BANGKOK — When officers from the Department of Special Investigation raided a commercial sex venue Friday, they found more than 100 sex workers, some believed to be underage and forced into prostitution.
They also found something else: A ledger that appeared to document visits by officers from a local police station to the brothel – called Victoria’s Secret – for free services. Other pages also allegedly recorded free “food and beverages” for cops from five agencies, local tax office agents and even anti-trafficking officials.
One page listed the “chief of Wang Thong Lang Police Station” as a client who received services worth 2,750 baht on Sept 18. The same “chief” returned there five days later for more, the ledger showed.
Another page recorded that 6,000 baht worth of food and drinks were served to a Bangkok metro police commander.
By Monday, every agency implicated in the ledger had denied involvement, while investigators said they are preoccupied identifying victims of human trafficking among the arrested women. Meanwhile, five senior officers at Wang Thong Lang Police Station were suspended from active duty in the wake of the raid.
“I don’t think it’s real,” deputy station commander Pichai Toontham said, when asked about the records in the ledger. “There’s no such [visits], because police are not allowed to do that.”
Pichai was among the five officers removed from active duty alongside station chief Thammanoon Boonrueng. Col. Thammanoon could not be reached for comment as of press time. Pichai declined to discuss his transfer.
“It is up to the judgement of my supervisor. I’d prefer not to answer that question,” Lt. Col. Pichai said when asked if he believes he was being treated fairly.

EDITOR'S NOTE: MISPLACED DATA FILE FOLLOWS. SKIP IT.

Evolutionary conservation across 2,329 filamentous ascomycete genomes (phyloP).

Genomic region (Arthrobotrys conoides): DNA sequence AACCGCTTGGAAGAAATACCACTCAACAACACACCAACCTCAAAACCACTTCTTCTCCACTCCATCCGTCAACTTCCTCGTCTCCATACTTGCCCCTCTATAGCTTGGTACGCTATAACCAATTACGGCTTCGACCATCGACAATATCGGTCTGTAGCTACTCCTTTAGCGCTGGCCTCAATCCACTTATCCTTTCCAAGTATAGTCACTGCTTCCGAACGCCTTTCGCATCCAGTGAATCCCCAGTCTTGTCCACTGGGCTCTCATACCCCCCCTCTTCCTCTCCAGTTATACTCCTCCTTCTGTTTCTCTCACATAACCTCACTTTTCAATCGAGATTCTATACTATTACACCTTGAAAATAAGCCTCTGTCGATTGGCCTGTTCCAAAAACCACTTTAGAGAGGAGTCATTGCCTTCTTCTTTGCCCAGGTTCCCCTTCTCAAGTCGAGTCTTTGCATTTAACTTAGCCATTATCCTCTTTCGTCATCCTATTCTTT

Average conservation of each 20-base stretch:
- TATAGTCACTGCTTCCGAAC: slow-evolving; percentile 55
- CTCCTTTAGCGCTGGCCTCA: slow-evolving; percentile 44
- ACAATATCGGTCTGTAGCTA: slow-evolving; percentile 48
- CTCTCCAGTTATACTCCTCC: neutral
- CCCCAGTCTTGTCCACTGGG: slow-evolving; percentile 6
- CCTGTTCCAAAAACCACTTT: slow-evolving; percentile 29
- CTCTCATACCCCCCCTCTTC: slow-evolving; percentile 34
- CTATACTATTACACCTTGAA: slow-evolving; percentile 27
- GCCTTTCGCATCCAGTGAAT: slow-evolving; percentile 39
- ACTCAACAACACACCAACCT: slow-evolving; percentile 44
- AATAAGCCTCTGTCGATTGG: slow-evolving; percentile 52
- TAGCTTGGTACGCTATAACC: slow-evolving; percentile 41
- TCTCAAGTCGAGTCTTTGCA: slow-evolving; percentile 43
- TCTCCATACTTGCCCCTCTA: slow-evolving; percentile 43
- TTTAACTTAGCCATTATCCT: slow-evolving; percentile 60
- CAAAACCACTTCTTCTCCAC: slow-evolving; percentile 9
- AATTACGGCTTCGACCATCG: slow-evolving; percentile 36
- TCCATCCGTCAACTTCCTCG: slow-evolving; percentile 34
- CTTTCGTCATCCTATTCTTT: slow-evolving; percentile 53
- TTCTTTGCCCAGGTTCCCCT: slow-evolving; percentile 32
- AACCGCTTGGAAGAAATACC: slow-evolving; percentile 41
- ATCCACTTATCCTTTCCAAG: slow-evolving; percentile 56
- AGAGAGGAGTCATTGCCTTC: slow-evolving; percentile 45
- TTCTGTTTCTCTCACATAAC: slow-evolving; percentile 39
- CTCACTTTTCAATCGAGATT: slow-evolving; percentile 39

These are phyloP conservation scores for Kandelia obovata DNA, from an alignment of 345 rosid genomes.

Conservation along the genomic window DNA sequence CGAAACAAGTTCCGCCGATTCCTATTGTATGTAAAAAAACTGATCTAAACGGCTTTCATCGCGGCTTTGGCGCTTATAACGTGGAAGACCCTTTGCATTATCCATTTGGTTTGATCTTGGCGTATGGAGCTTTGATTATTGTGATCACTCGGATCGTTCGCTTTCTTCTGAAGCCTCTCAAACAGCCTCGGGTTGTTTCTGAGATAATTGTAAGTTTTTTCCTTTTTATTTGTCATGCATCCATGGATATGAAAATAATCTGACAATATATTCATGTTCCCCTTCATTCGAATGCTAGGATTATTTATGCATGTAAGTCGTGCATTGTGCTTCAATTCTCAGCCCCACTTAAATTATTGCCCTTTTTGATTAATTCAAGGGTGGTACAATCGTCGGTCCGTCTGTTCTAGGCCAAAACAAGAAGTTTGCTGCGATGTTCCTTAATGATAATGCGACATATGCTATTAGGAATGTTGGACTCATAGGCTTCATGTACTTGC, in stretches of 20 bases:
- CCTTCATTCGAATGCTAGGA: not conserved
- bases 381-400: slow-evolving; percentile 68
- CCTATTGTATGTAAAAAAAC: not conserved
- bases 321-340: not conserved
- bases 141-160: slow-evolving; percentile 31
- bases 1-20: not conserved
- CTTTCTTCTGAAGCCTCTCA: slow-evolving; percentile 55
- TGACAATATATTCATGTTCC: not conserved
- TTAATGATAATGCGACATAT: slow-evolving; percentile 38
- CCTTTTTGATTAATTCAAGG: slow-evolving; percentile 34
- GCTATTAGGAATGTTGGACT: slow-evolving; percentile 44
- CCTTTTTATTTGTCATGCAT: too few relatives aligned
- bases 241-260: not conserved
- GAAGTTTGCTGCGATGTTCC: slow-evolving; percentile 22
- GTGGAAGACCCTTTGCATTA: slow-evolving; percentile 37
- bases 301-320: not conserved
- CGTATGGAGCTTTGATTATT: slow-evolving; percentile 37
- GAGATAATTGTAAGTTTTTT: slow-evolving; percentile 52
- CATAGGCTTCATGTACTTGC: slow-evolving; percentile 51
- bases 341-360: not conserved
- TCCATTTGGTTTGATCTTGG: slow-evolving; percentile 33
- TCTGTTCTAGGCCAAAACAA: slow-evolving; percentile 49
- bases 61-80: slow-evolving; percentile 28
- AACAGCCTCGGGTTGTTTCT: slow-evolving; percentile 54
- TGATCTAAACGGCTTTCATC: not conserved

A combined force of Department of Special Investigation officers, soldiers and police raided the brothel Friday near Rama IX Road. Officials said they were acting on a tip that underage girls and trafficked women were being forced to work there.
A total of 133 sex workers were taken into custody. The 55-year-old manager, Boonsap Amornrattanasiri, was arrested and charged with human trafficking. Five of his aides are being held for questioning, police said.
Police spokesman Krissana Pattanacharoen said Sunday that none of the workers was proven to be underage so far, while immigration police said Monday that at least 20 people appeared to have been trafficked from neighboring countries Myanmar, Laos and Cambodia.
Victoria’s Secret is among scores of brothels euphemistically called massage parlors that dot Bangkok and are concentrated in its red light districts. Inside, sex workers give clients baths, massages and sexual services.
Critics and anti-human trafficking activists have long accused police of turning blind eye to the flesh parlors in their jurisdictions, or worse, profiting by accepting bribes to turn a blind eye.
Pages from the ledger allegedly discovered at Victoria’s Secret were soon posted online by several Facebook pages, sparking criticism and ridicule of the force.